What Is a Daft Punk? Explaining France's Preeminent Robots

01/27/2014 at 01:25 PM EST

Daft Punk Explained
Daft Punk in 2014
Matt Sayles/Invision/AP
While not exactly on par with the "Who Is Arcade Fire" fiasco of 2011, it's pretty amazing that Daft Punk cleaned up at the Grammys on Sunday night. Not just because the album, Random Access Memories, was a lovingly-crafted homage to music spanning nearly four decades, but because it was made by two Frenchman who've spent a career hiding behind elaborate robot masks.

If you're confused – or know someone who is – we're here to help.

What is Daft Punk?

Daft Punk is an electronic music duo from France, consisting of Guy-Manuel de Homem-Christo and Thomas Bangalter. They've been recording since 1997. (Laurent Brancowitz, currently of the band Phoenix, was one of the group's original members.)

What kind of music does Daft Punk make?



Broadly, "electronic dance music." While Random Access Memories purposefully looked backwards into the genre's early roots with nods at disco (the inclusion of Nile Rodgers), '70s film scores (Paul Williams) and early synth pioneers (that Giorgio Moroder monologue), pre-2013, Daft Punk was most known for pummeling, repetitively enthralling dance music heavy on the vocoder, synthesizers and drum machines.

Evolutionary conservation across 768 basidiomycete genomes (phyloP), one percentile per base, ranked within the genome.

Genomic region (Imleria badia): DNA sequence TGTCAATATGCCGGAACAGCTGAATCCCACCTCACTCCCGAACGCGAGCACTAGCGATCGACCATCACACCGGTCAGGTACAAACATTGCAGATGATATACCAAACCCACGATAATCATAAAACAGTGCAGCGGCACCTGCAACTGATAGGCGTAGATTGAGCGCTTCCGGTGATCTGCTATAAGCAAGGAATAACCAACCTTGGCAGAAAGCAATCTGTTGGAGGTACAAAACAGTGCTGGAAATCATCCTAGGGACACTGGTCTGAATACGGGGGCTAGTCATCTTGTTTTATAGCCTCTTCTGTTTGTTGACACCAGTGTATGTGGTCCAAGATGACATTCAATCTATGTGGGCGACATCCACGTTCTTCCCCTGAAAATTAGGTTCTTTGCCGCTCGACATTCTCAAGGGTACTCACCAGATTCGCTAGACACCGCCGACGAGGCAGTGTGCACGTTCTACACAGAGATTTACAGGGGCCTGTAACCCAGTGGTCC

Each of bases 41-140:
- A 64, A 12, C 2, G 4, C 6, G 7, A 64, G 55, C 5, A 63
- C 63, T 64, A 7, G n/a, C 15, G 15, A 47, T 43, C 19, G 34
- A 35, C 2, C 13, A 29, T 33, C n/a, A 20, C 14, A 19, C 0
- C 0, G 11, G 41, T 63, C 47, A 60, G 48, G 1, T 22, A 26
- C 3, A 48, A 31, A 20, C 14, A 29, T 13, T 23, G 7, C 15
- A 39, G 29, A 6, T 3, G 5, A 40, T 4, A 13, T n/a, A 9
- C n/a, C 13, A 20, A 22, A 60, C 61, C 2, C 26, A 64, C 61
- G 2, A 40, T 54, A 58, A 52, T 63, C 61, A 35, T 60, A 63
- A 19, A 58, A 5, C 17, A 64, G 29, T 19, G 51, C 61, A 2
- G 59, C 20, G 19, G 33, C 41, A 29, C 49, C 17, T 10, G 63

Where else do I know Daft Punk from?



Well, if you didn't know them prior to "Get Lucky", you almost certainly know them through the song by now. Before that song, you were probably peripherally familiar with either "Around the World" or "One More Time," though both of those songs – while hitting no. 1 on the U.S. Dance chart – failed to make it higher than no. 61 on the Billboard Hot 100. Kanye West sampled "Harder, Better, Faster, Stronger" for his 2008 song, "Stronger." The pair also scored Tron: Legacy and made cameo appearances in the film.

What's with the helmets?

What Is a Daft Punk? Explaining France's Preeminent Robots| Daft Punk, Grammy Awards 2014, Random Access Memories

Daft Punk unmasked in a rare interview from 1995

The duo are just not that big on being seen, preferring to use animation or costumed people in early videos, and we guess they've become accustomed to either the privacy or swagger afforded by really high-end robot helmets. However, the best explanation is given by Bangalter himself: "We did not decide to become robots. There was an accident in our studio. We were working on our sampler, and at exactly 9:09 a.m. on September 9, 1999, it exploded. When we regained consciousness, we discovered that we had become robots."

What other Daft Punk is out there?



There is so much more Daft Punk. Alive 2007 is a pretty great document (sonically if not visually) of the group's legendarily insane live shows – which, side note, you should really make an effort to attend – and how they tend to blur the lines of their own songs mid-set. That said, we've also put together a playlist of their best studio cuts, because we love you. Enjoy.

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